I just posted this at the ALA L2 Blog:
As we close our week of discussion about Librarian 2.0, let me ask you to ponder this:
There are two conversations going on. One inside the company. One with the market.
In most cases, neither conversation is going very well. Almost invariably, the cause of failure can be traced to obsolete notions of command and control.
As policy, these notions are poisonous. As tools, they are broken. Command and control are met with hostility by intranetworked knowledge workers and generate distrust in internetworked markets.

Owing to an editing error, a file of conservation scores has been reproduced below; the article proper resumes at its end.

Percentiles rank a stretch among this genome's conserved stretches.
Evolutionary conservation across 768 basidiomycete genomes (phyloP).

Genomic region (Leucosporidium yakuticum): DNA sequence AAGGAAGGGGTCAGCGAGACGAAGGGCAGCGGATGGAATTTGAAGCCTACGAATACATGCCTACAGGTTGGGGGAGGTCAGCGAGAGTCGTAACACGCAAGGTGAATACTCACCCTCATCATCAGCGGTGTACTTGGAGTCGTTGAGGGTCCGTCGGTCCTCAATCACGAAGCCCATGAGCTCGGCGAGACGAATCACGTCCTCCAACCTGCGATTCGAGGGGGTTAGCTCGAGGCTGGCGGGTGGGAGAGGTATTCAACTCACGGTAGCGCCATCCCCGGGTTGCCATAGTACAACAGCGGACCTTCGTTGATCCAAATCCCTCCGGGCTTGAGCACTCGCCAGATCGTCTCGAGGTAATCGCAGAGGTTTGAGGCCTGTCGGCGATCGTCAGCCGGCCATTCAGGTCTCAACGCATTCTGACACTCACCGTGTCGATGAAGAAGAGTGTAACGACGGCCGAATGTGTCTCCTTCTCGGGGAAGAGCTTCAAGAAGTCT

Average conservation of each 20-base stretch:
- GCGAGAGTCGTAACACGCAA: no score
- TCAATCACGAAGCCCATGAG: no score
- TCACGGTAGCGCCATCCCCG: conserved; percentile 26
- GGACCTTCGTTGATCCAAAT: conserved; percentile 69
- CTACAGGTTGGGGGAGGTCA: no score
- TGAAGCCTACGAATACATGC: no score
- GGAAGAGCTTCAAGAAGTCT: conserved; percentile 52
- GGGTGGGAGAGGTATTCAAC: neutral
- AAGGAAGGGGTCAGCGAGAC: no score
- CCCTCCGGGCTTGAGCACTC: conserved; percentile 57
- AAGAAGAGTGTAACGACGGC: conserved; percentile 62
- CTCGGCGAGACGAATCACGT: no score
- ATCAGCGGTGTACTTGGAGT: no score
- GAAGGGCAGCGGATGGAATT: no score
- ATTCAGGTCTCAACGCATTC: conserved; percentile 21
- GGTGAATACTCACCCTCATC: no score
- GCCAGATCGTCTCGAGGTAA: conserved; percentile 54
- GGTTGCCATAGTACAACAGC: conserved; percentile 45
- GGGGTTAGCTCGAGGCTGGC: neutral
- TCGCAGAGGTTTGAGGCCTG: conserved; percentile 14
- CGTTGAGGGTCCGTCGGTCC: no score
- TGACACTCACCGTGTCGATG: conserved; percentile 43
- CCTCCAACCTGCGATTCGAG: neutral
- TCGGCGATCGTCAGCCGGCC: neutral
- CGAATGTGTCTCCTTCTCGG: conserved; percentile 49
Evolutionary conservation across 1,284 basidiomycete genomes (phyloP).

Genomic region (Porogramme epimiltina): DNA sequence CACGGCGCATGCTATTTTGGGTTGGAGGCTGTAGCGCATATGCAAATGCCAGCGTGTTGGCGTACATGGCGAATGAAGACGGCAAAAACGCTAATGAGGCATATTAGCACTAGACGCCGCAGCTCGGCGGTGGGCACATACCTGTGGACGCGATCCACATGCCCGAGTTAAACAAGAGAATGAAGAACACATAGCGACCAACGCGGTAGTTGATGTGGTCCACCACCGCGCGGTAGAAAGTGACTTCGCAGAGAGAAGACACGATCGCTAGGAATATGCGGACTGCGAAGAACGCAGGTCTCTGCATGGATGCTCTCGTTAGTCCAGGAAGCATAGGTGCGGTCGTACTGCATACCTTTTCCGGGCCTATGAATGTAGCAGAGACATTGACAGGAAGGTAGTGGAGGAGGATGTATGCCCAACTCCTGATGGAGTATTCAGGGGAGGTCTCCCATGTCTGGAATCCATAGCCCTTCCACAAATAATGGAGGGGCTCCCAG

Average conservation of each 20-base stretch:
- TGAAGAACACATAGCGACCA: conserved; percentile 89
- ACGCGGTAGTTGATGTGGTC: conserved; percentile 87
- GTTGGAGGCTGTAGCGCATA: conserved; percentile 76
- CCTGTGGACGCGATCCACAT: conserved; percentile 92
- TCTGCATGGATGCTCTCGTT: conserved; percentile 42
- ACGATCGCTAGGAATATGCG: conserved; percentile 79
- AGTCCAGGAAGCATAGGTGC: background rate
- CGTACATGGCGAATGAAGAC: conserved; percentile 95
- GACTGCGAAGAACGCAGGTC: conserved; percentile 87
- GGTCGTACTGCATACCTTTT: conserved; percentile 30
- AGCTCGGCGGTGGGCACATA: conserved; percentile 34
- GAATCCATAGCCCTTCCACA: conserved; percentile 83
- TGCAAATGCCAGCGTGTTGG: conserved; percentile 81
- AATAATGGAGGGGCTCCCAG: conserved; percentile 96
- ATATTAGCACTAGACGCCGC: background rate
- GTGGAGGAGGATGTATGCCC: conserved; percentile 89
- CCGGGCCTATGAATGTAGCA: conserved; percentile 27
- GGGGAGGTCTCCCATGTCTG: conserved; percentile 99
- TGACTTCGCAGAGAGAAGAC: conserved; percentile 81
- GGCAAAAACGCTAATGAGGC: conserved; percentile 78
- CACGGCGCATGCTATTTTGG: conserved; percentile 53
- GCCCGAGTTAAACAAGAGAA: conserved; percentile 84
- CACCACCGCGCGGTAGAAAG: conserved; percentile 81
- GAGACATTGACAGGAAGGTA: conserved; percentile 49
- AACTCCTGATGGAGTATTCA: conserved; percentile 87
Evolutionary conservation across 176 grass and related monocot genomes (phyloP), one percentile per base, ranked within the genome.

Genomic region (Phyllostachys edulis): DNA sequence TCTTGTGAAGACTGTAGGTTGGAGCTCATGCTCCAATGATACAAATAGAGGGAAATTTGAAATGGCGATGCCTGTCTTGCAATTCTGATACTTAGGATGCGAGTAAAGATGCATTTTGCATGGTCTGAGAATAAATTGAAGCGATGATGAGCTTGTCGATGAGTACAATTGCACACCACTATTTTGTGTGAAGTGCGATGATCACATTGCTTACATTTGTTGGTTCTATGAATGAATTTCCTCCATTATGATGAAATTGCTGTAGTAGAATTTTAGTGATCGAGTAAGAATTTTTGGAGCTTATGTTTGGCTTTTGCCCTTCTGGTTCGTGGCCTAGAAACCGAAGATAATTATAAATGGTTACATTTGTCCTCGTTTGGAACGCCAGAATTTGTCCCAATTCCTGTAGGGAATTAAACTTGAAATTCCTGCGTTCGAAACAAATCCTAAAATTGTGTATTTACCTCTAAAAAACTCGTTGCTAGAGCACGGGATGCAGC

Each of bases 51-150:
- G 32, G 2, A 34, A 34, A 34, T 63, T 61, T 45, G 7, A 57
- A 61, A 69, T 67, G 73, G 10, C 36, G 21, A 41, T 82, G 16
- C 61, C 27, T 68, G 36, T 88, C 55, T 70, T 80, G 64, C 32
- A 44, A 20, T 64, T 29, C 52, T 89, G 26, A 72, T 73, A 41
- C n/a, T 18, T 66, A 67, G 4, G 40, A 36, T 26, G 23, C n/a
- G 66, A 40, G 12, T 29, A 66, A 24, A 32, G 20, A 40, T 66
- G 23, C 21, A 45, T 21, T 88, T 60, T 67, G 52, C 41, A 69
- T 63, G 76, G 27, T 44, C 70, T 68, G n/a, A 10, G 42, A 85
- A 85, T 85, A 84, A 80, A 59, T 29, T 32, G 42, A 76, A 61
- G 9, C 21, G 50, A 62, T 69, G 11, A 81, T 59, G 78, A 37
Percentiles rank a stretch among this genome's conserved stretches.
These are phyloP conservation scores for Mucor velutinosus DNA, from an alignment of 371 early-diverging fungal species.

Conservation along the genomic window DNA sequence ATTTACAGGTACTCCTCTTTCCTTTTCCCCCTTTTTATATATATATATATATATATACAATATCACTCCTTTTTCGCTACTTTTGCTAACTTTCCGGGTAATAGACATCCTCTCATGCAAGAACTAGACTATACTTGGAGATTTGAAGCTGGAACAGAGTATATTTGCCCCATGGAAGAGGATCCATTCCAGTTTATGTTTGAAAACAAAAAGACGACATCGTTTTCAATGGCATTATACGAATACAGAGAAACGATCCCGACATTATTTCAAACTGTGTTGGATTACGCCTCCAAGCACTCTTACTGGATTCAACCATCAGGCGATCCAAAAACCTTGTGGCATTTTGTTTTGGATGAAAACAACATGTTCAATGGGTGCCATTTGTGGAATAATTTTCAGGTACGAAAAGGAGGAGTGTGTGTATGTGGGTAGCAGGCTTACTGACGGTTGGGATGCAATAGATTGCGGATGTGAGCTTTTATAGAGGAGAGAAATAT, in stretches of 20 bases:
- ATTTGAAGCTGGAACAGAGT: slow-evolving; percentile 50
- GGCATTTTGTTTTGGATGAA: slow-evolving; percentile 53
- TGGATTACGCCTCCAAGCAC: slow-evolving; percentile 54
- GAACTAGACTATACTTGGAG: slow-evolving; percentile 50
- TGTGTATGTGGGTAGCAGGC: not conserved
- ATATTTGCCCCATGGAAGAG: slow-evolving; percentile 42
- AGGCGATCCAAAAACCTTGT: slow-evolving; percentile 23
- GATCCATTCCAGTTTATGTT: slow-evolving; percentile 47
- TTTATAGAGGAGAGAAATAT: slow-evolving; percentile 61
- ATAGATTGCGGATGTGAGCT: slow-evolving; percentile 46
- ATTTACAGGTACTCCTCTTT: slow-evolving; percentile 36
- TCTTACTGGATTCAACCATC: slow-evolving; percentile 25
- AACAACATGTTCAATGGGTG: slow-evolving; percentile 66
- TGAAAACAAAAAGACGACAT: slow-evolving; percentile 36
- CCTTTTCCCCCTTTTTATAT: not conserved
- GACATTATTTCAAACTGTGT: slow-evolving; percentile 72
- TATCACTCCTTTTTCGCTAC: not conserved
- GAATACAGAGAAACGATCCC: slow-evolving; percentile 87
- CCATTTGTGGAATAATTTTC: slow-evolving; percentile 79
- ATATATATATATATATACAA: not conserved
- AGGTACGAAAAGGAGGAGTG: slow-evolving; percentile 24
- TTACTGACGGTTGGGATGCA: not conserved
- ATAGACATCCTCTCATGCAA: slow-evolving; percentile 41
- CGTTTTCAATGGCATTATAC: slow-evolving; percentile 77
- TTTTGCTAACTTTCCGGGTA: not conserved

I think we carry some obsolete notions of command and control in our organizations and that sometimes throws up a roadblock for folks to move forward and create change. Distrust is hard to overcome and I’ve seen it create a toxic atmosphere in libraries. Maybe Librarian 2.0 can use technology, but more importantly, builds trust: through mechanisms like a wiki or blog, via effective meetings and project planning, by overcoming technolust and by simply being human: not the boss, not the commander in chief, not the supervisor no one wants to work with because they are so hung up on control. They are human.